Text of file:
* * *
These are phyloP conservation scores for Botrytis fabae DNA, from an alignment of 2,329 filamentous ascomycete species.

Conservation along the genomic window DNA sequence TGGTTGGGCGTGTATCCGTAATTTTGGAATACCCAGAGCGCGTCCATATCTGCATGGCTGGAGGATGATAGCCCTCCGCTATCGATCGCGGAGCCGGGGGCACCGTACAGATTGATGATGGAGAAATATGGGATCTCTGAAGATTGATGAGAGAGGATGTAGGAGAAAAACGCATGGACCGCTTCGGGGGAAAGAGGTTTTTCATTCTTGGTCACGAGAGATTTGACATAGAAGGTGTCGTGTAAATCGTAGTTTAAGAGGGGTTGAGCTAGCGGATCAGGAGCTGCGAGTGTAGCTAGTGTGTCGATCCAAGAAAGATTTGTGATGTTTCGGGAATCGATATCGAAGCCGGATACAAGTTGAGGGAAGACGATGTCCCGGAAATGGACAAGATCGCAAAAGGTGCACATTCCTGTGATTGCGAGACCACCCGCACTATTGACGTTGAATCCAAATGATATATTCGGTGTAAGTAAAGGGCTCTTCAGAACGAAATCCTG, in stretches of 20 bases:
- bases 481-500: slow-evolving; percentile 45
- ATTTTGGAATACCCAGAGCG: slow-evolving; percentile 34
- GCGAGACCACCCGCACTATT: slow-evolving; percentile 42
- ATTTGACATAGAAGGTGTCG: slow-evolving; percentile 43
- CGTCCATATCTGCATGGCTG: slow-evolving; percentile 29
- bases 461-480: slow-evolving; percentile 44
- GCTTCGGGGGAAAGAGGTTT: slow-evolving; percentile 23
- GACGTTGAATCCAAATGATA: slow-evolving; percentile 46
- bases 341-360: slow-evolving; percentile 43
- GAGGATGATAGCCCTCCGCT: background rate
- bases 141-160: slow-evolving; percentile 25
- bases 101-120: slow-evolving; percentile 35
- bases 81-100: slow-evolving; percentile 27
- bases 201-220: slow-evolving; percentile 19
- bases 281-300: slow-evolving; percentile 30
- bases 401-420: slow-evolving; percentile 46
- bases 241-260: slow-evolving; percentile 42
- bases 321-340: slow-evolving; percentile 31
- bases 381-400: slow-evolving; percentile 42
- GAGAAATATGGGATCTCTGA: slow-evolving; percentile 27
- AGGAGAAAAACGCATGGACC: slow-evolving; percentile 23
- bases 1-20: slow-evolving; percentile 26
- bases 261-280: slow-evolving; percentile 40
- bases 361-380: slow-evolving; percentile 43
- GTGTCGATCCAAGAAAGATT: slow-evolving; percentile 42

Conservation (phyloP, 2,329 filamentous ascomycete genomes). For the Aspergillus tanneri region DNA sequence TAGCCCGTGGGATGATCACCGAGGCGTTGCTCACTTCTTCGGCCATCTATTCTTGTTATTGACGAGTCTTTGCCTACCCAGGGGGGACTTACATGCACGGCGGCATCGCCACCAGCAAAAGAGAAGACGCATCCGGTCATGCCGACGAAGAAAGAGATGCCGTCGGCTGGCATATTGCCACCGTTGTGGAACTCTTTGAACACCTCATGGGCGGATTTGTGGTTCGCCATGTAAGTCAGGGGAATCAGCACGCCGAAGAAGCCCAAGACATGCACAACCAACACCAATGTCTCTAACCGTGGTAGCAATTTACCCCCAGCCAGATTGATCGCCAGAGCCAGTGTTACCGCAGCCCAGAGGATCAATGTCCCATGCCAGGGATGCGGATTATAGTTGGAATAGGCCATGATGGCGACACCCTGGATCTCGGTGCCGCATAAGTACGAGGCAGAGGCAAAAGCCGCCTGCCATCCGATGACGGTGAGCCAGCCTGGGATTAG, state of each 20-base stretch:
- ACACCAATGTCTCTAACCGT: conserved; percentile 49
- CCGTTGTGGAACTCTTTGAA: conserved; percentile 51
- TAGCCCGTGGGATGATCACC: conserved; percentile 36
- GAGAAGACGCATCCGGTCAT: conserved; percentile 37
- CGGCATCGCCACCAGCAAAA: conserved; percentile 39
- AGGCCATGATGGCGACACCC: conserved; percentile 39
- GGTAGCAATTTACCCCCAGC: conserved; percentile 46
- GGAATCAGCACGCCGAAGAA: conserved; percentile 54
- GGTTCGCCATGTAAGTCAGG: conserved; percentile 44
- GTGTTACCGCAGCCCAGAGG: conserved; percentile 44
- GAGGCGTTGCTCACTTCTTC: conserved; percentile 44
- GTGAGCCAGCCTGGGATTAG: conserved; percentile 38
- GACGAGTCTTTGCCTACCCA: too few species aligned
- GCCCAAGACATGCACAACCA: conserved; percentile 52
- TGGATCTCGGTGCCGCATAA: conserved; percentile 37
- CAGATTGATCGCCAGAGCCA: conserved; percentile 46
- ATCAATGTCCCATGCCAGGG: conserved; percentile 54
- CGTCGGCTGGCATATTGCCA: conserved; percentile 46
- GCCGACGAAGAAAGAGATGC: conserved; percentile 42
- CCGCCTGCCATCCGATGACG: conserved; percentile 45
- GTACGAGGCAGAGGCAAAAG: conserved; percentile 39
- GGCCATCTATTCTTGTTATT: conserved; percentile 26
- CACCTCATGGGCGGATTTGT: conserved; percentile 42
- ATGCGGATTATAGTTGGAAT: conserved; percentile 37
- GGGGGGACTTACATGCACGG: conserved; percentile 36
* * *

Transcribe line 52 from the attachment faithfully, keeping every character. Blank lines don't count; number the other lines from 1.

- ATGCGGATTATAGTTGGAAT: conserved; percentile 37